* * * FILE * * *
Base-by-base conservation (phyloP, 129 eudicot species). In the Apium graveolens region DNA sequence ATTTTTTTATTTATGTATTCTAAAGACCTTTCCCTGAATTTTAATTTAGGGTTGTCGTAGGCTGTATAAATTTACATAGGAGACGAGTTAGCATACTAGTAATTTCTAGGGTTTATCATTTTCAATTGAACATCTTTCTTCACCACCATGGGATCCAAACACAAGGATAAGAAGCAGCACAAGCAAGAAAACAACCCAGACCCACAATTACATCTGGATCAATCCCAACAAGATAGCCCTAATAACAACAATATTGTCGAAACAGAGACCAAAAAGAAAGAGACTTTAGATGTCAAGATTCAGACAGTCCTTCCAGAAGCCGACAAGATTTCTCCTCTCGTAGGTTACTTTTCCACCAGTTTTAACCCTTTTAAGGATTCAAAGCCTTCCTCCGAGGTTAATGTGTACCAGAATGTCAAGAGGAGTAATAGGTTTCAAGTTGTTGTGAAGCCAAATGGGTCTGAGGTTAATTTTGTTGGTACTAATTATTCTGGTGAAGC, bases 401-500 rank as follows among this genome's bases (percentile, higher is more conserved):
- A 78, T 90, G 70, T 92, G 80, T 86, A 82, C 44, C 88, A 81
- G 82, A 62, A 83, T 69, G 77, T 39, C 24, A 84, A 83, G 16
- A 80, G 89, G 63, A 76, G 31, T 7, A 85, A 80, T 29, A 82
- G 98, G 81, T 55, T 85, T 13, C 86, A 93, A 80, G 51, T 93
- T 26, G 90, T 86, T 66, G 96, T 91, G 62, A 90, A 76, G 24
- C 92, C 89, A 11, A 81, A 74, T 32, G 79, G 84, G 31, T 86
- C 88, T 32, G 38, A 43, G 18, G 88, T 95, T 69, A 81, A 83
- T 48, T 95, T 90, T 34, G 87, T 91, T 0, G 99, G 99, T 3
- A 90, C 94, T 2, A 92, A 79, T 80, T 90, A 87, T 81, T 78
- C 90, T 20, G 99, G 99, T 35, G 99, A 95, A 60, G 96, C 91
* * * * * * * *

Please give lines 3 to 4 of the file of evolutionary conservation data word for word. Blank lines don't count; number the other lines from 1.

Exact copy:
- G 82, A 62, A 83, T 69, G 77, T 39, C 24, A 84, A 83, G 16
- A 80, G 89, G 63, A 76, G 31, T 7, A 85, A 80, T 29, A 82